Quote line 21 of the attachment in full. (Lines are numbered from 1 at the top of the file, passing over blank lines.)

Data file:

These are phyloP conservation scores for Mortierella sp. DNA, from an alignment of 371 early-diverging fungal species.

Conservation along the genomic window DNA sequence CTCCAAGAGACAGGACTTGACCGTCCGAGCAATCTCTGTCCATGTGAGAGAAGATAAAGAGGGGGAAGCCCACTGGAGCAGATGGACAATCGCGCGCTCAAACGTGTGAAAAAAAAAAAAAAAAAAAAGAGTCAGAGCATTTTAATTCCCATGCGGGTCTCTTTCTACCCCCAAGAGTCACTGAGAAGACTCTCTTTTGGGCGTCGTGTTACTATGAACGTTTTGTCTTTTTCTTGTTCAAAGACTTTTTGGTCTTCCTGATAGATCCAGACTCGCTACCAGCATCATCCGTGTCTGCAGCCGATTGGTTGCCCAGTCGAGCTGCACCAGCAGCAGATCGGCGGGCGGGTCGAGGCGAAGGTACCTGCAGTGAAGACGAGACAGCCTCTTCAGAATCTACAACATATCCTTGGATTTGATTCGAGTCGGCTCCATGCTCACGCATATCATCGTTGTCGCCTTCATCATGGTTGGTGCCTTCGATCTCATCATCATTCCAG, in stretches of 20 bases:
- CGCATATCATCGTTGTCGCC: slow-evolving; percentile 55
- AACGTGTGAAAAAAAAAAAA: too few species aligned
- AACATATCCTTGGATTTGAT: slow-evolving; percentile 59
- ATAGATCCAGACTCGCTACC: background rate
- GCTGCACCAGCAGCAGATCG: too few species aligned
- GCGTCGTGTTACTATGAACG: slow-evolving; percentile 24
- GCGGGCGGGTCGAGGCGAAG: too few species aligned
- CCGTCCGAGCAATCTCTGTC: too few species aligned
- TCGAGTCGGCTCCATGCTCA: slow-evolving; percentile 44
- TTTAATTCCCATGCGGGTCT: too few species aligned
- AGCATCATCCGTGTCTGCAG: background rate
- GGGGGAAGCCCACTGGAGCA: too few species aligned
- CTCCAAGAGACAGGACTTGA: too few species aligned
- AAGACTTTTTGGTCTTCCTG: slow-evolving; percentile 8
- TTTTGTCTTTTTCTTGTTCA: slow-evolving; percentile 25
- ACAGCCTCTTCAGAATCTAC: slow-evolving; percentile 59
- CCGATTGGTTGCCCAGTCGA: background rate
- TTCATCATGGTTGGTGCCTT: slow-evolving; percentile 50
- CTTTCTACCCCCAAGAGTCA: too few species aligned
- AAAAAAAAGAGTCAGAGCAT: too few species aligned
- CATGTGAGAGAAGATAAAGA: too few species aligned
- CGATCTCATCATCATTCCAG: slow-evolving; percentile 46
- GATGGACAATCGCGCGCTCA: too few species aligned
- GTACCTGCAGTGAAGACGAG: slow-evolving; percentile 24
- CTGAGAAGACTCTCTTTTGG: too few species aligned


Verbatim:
- CTTTCTACCCCCAAGAGTCA: too few species aligned